Article by A.J. Moore
Unlike modern western fly fishing where anglers often select from a variety of flies based on season, weather, turbidity, water stage, temperature, and hatches, tenkara fishing has traditionally been approached from the perspective that varying the presentation of a single fly pattern can be sufficient to entice fish in most conditions. So, it wasn’t without a certain amount of trepidation that I undertook such a sacrilegious exercise as to suggest that an angler change up the kebari that they’re using throughout a season in the Driftless. I don’t think that a case needs to be made for it, as we all seem to like to collect fly patterns, like racoons and ravens collect shiny things. But if I have to throw myself at the mercy of the tenkara meijin, I can expand a little.
Tenkara kebari have been designed, selected, and evolved to suit the specific waters in which they were regularly fished, and they have a distinct regionalism to their construction and materials. The colors, materials, hackles, shapes and dimensions are all specifically suited to the characteristics of their waters, and their design is greatly dependent upon specific physical traits that make them more suitable to being cast and controlled from a fixed line in high gradient streams and currents.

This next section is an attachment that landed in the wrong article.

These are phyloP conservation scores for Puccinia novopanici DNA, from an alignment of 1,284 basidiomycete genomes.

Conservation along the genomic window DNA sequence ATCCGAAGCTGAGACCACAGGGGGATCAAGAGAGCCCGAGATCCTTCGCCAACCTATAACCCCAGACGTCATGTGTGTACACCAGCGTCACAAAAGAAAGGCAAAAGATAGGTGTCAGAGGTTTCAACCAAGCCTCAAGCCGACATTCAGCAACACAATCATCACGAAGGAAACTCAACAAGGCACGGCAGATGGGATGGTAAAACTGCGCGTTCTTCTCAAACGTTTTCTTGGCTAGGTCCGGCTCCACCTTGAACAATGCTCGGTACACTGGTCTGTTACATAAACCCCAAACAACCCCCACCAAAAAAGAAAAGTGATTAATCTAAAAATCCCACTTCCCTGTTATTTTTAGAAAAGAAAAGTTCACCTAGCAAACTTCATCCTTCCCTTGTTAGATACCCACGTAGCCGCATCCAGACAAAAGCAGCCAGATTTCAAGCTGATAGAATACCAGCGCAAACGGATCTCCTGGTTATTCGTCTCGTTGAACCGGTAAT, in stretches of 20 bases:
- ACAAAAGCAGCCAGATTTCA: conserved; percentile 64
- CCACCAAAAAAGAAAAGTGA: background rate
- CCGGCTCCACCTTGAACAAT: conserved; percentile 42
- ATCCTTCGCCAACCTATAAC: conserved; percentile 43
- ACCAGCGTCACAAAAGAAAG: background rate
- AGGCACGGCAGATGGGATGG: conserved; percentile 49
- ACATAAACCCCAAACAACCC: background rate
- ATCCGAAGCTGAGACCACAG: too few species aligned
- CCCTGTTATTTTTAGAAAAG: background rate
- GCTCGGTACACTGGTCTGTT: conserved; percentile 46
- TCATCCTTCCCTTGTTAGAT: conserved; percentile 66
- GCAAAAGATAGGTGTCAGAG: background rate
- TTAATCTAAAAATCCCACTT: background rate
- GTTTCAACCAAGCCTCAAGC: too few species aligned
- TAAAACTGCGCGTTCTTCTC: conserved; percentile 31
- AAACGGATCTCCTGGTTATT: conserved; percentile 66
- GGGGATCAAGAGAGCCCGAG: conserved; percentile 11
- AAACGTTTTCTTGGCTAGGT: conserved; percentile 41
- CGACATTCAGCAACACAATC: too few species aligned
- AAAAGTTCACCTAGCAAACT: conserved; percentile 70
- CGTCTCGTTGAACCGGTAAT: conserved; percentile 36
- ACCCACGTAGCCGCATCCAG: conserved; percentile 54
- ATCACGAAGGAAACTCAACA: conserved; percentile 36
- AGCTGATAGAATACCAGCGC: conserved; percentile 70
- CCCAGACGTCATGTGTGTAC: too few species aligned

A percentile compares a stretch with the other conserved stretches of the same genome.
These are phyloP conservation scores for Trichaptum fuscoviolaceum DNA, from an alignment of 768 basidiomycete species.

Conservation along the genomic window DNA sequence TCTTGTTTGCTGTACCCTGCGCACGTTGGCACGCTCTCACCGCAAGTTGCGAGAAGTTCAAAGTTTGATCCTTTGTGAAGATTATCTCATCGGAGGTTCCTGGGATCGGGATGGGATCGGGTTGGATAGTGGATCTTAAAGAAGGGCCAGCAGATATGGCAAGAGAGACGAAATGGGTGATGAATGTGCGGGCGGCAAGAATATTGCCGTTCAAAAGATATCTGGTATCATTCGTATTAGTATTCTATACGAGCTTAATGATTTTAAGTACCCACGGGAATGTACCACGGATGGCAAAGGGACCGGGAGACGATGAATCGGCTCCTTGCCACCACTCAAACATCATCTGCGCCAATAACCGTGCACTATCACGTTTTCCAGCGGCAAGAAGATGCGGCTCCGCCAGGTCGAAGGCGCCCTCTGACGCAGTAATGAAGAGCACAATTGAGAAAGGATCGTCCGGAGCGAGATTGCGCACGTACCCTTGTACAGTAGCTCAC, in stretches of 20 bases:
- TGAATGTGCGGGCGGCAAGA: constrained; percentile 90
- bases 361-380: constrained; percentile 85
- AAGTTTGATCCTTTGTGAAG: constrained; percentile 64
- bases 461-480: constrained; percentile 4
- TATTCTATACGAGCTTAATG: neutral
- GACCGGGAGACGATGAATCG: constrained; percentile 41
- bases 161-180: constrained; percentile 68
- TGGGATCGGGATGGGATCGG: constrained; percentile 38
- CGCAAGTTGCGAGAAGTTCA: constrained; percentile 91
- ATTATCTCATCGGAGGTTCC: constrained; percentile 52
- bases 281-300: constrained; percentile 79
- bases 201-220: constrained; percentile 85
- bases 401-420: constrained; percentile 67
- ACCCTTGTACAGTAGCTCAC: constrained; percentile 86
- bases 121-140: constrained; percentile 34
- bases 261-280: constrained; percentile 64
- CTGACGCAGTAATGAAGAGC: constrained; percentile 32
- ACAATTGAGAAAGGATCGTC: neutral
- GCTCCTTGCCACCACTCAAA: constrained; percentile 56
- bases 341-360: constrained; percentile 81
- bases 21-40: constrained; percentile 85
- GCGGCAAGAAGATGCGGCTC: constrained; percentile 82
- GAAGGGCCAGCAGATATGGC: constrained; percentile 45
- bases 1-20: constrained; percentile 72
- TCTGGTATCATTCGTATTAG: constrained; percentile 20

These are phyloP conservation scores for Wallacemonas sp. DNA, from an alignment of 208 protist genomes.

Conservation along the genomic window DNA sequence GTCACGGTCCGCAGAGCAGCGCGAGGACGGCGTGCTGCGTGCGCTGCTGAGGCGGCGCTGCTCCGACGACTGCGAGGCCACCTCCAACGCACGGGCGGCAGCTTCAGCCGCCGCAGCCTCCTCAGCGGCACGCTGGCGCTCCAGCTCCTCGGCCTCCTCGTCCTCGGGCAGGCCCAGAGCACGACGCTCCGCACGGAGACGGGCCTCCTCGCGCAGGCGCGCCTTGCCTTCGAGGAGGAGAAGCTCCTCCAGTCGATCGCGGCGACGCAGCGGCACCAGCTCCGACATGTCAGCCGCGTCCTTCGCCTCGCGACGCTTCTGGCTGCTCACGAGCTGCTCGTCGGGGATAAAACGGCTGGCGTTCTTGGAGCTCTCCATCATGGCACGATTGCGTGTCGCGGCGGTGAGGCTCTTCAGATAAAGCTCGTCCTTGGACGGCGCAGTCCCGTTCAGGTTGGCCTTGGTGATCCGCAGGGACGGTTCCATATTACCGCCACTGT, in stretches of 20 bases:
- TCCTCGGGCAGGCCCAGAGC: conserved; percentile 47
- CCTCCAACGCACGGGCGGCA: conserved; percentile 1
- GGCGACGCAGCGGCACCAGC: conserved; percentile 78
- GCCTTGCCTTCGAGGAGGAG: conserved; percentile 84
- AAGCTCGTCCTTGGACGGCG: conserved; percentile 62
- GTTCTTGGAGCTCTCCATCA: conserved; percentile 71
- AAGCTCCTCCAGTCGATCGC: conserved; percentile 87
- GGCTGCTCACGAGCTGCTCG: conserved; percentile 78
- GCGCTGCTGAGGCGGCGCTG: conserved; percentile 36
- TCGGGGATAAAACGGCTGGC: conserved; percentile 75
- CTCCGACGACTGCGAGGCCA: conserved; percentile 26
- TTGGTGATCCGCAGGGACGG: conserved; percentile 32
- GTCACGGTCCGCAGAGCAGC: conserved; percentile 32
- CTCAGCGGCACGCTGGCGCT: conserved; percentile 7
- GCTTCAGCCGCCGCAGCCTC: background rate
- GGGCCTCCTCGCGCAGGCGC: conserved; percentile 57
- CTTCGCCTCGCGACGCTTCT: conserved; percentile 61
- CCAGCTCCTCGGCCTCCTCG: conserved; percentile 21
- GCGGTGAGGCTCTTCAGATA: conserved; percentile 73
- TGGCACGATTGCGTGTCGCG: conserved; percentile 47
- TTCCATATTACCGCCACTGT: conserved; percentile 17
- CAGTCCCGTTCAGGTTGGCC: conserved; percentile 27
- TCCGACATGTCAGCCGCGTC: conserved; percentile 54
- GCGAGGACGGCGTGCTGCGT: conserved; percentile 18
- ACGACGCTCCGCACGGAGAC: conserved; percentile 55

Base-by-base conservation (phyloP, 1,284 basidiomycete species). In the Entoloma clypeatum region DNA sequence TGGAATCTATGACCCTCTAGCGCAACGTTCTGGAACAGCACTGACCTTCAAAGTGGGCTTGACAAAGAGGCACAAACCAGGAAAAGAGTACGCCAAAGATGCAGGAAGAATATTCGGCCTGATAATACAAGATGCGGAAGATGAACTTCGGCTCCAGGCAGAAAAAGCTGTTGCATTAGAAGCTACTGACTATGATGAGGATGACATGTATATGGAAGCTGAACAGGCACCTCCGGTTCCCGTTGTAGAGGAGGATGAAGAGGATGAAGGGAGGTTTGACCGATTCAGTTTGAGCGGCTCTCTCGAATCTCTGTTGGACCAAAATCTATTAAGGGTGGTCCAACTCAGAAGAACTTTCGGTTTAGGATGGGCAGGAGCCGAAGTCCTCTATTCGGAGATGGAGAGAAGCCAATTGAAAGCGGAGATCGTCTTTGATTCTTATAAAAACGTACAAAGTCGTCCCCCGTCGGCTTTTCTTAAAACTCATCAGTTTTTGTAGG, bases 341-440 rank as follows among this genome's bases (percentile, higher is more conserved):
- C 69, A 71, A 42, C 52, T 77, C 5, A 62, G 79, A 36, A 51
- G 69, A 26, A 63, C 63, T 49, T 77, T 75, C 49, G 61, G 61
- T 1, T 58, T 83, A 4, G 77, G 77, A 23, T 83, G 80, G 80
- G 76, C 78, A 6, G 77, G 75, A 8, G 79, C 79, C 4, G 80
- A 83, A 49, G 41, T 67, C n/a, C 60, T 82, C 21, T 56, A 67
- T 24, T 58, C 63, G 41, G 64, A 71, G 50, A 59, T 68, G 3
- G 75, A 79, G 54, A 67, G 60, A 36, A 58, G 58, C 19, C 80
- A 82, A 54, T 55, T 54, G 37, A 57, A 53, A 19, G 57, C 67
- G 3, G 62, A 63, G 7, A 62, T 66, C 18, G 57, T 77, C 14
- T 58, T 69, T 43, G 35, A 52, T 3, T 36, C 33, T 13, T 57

Being traditionally unweighted flies, their position in the water column and currents is a product of the hydrodynamics of the body and hackle and the relational position of the tension of line and tippet. Additionally, tenkara emphasizes techniques that use current and tension to position the kebari and to keep the casting line off of the water. Action given to the fly through vibration and pulsing give the kebari the impressionistic and aesthetic effect of a potential meal for the fish rather than presenting a facsimile of a particular species.
While a western fly may be associated to a specific regional origin (like Speys or Catskills), their designs are more often specific to the replication of various aquatic species of insects and other prey at specific phases of their life stages. Western style anglers often select flies specifically for their replication of the life stages of those species of aquatic creatures that are the current top menu items in feeding trout at that time. Presentation is still a matter of consideration, but given the incredible diversity of options of style, weight, composition, beads, resins, and materials, the angler’s fly selection often determines its position and behavior (or vice versa).
In my mental shorthand tenkara kebari are impressionists like Monet or Pissarro making a nearly abstract aesthetic impression on fish that inspires a feeding response, while western flies are often like the amplified realism of Wyeth or Millet, purposefully presenting a meal that looks even more enticing than the picture on the menu.